Traffic mess: a congestion of logic

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The metro roads look like a filled-up parking lot.

The metro roads look like a filled-up parking lot.

While it’s finally been scientifically proven at long last that it was actually the egg that came before the chicken, that piece of long-awaited information doesn’t really seem to have any practical use—nor can it do anyone any good.

It’s pretty much like trying to pinpoint the real root of the monstrous traffic we’re burdened with on a daily basis, except that it leads to much finger pointing, and that makes it akin to the “chicken and egg” dilemma. Except that that’s been solved, and well, our traffic problem is way more complicated than mere eggs and chickens.

Culprits

The obvious culprits would be the very poor or close to non-existent planning of the metropolis’ infrastructure needs from generations back that’s basically boxing us in toward the mother of all monumental bottlenecks; the rapid increase of new vehicles being added onto our roads and highways on a regular basis, coupled with the absence of real measures to regulate the number of ageing vehicles that stay on the road; the tragically flawed test system of the Land Transportation Office that’d qualify nearly anyone to get a driver’s license; the failure of our traffic enforcers to actually implement and enforce the law due in a big part to their own incompetence and compromised integrity; a mostly jaded, undisciplined and perennially pissed-off driving population; and, well, corruption in the government, past and present that basically gives all of the above a warm blanket of inclusion.

No chickens and eggs there, but a gang of rabid roosters going for each other’s throats in one big tangled mess.

It’d be pointless and mind-numbing to sit back and baste in analysis paralysis regarding this, much like being caught in the middle of Edsa on a Friday rush hour, long weekend traffic jam.

Admittedly, it is very difficult to just be compliant to all the rules of the road in an environment where nice guys don’t just finish last, but are also sideswiped, bullied to the curb, cut into, blocked out and well, virtually eaten alive.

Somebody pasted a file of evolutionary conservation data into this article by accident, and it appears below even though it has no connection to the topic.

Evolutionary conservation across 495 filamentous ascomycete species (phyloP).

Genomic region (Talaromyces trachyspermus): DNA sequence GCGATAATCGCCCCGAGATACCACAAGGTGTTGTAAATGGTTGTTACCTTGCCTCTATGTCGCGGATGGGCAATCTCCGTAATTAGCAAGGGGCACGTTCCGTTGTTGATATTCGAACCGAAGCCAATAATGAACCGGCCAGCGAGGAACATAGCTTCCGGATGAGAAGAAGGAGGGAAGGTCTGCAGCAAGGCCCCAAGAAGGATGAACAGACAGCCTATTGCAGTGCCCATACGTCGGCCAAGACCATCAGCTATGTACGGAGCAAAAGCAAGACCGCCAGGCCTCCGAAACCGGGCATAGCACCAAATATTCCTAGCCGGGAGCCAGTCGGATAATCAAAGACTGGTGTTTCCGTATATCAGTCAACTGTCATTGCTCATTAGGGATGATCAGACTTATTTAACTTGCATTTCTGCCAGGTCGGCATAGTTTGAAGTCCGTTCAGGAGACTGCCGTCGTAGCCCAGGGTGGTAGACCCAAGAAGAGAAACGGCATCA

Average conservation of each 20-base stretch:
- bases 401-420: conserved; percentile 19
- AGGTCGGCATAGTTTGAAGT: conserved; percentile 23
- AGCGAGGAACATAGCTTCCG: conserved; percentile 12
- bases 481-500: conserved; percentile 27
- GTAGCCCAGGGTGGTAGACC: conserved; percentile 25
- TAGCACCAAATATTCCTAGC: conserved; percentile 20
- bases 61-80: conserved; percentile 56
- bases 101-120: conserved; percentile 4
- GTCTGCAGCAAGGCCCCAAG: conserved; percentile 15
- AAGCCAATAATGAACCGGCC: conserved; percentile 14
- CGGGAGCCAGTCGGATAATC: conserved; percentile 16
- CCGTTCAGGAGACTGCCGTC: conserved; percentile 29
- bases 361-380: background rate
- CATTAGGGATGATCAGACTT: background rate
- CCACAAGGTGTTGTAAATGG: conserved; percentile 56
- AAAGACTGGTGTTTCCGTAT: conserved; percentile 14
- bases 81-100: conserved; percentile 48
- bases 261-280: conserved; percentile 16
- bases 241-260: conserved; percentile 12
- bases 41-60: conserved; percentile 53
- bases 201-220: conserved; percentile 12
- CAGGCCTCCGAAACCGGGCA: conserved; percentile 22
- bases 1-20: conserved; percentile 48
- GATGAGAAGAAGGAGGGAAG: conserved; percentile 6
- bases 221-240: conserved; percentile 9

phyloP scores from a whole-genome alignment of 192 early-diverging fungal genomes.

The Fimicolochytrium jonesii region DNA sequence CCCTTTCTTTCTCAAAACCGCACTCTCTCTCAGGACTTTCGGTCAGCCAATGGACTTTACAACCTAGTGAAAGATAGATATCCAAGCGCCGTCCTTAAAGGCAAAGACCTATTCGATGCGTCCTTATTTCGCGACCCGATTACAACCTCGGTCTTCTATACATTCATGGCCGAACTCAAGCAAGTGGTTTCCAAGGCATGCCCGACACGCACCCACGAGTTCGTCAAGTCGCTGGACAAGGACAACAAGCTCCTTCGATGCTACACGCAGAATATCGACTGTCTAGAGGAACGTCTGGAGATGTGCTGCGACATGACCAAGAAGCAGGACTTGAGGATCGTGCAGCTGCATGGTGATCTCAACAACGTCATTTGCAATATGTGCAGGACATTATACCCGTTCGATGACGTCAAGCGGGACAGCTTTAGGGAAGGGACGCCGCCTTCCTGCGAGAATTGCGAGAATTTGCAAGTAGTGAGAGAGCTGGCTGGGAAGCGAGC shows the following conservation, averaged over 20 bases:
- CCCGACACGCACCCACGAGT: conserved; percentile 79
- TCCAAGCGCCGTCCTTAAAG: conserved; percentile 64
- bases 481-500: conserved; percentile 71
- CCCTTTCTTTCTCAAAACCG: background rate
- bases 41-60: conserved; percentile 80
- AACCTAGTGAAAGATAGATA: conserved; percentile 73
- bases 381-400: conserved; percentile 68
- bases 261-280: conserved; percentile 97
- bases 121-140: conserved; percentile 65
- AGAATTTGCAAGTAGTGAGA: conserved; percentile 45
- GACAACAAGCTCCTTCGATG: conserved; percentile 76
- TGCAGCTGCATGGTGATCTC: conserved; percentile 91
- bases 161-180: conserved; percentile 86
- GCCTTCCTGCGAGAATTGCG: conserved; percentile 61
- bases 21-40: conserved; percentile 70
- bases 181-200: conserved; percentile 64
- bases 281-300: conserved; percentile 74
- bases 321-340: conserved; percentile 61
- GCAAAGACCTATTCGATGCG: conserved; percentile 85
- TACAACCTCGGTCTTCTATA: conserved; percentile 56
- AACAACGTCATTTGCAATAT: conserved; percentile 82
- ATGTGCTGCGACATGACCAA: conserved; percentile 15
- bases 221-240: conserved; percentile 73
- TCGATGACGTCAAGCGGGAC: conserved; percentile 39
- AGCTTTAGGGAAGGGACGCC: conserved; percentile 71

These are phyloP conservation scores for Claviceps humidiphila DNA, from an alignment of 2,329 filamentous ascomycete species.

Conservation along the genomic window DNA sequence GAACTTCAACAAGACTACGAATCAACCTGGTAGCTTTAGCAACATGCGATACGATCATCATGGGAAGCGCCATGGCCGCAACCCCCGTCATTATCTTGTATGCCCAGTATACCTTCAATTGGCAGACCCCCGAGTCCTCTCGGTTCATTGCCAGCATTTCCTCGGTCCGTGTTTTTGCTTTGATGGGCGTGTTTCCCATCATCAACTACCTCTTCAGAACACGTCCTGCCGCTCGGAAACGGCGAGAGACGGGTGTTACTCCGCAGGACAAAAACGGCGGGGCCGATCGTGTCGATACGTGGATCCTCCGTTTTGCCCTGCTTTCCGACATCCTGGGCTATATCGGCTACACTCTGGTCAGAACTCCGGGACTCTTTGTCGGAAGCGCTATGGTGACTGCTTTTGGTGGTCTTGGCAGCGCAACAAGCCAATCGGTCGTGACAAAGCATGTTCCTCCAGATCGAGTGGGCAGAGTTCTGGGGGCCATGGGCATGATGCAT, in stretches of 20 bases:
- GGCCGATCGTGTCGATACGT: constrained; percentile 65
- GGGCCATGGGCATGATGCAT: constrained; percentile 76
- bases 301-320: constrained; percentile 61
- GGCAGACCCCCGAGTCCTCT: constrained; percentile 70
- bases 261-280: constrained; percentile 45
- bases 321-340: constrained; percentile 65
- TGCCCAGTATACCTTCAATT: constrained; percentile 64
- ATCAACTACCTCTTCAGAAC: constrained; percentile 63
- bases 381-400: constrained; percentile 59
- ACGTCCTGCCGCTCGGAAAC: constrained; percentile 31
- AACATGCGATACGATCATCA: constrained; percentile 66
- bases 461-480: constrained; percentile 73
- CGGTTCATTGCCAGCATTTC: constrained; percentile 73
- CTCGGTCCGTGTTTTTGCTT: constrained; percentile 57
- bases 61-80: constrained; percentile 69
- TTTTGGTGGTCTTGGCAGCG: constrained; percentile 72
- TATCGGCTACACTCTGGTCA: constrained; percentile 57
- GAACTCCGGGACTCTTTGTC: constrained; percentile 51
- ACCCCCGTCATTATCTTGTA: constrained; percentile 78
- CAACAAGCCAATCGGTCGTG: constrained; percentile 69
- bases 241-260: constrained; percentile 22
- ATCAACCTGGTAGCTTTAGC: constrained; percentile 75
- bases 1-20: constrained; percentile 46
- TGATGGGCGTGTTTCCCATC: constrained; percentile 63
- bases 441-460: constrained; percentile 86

Road survival

So the prevailing tendency for road survival, or at least to arrive at work at a decent time, is to toughen up as well, don the double standards, breathe fire through the car window, and suck in the stress levels to live and drive another day—in the same kind of traffic. Tragic.

In some other countries where the traffic situation is as bad as ours, or even worse, it’s been observed that gridlocks do look like filled-up parking lot.

But at least, their traffic is  orderly where the cars remain in their lanes, patiently in line, and trusting that somewhere a few kilometers ahead, the authorities in charge are working as fast as they can on a solution to bring things to nominal flow again.

You see, when the system is respected and trusted, discipline happens without much enforcement.

Unbending enforcement

Of course, for a system to work and gain that kind of trust (and therefore compliance), it must first utilize an unbending and harsh kind of enforcement that applies to all.

In fact, penalties and punishment must be harsher for the enforcers and those in the government, for them to be more careful about imposing their authority—and that requires a much more stringent criteria to filter out those not fit or qualified for the posts.

Initially, it could be baffling how those who behave like hooligans on Manila roads are suddenly so well behaved in every respect (speed limit, right of way, obeying every traffic sign) at the Subic Bay Freeport, which is just roughly two hours up North.

But come to think of it, drivers comply because if they’re caught violating, there are no ifs and buts.

Bribery will only worsen the situation, and it’d be a major hassle having to go out of town later to claim your license on top of paying a steep fine.

Well, of course, there are no hoards of buses, Jeeps, UV Express vans and tricycles that are either subscribed to protection rackets or just happily wreaking havoc on the road in the absence of or even amidst ineffective and/or apathetic enforcers.

You realize that the system in Subic could be a scaled-down role model of what we should have in Manila.

Undeniable truth

Again, it would be so easy to say it’s a lot more complicated than that, even if the undeniable truth is that no one just gets properly pinned down with the consequences.

There are factors in our current traffic situation that belong to the “grit your teeth and bear it” inbox; fixing them would require an upheaval of gargantuan proportions.

But then, there are factors that we can do something about, even just to get started with.

While seemingly simplistic, idealistic, even laughable, I’d narrow remedies to much stiffer penalties for traffic violations; getting rid of half-witted traffic enforcement authorities (through aptitude tests); slapping penalties that are twice what a civilian would be meted on traffic enforcers caught erring or taking bribes; and rewarding enforcers who qualify with proper wages and benefits.

Then, let the government and the private sector try to sort out the more chaotic issues that essentially affect governance on a street level.

Want something more simplistic still? Ready your air sickness bag, and just say “I’ll start with myself.”



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